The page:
The Big Wilt has finally come. Every year when the frosts arrive, the summer plants die back and make way for the ones that can take the cold.
This year we waited a long time for the changeover. In some ways it was a vindication of my messy, lazy style of vegetable gardening, the one where I keep sticking in new things, but don’t pull out the old ones until after they’ve gone to seed and died.
That leads to carrot seedlings squeezing up through the pavers and irritates Mum no end, but on the other hand we went on picking cherry tomatoes until well into June.
I gathered lots of green ones just before the frost and we’re still eating them. I also picked a few after the frost, but those ones tend to go mushy and rot very quickly.
I meant to turn the non-mushy cherry tomatoes into green chutney, but we already have such a supply of tomato passata and other things, that I’ve just been using them up gradually. In the meantime they’ve become red rather than green tomatoes anyway.
For the first time I have sweet potatoes. The vines growing outside collapsed in the cold, but left me a big bucket of nice tubers underneath. I still have a second tub of them growing inside my lovely new greenhouse, and they should be good to grow for another month.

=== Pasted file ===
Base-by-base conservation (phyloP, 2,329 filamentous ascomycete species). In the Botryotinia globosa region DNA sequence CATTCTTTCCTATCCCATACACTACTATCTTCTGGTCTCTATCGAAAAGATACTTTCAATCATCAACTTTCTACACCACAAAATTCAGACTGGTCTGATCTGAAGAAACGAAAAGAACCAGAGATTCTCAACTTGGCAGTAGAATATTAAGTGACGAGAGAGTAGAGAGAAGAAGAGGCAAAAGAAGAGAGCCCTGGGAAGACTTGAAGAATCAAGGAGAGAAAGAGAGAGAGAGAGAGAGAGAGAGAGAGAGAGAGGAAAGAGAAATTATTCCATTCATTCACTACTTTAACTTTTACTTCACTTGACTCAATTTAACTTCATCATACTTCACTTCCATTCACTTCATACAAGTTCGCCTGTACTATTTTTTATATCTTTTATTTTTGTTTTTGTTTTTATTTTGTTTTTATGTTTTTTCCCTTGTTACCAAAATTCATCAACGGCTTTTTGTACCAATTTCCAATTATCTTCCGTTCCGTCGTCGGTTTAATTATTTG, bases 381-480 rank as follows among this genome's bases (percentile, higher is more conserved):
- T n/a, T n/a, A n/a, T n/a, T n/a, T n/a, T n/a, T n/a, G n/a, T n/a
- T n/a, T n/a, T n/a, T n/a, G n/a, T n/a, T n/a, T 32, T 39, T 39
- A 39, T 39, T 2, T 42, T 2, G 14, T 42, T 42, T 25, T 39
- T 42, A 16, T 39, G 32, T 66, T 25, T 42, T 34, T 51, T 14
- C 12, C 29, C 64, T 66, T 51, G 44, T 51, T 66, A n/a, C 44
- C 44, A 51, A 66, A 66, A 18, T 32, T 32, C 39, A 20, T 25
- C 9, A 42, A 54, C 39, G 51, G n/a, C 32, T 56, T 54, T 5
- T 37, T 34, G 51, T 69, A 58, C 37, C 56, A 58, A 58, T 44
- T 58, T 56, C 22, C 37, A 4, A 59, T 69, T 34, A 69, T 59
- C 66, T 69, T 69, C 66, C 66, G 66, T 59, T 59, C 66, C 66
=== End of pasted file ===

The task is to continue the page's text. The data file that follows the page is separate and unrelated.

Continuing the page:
In a normal year, I probably wouldn’t have got these unless I’d put glass over to protect them.
Meanwhile, the broccoli, leeks, rhubarb, snow peas, globe artichokes, carrots and bok choy are flourishing in the wreckage of the collapsed tomatoes, basil, chives, potatoes and eggplants.
In other parts of the garden, the natives seem much less affected. The banksia candles light up even the gloomiest day.
And happily, my Illawarra Flame tree (brachychiton acerifolius) seems to be doing well in its first frosty winter. It was given to me by Dave Rowell along with some kurrajongs (brachychiton populneus) that have gone into paddock plantations, plus a bottle tree (brachychiton rupestris) and a lacebark (brachychiton discolor). Only the kurrajong is a local native. The others Dave grafted onto kurrajong rootstocks with the hope that it would make them less frost tender. While I’m not sure I follow the logic, so far, so good.
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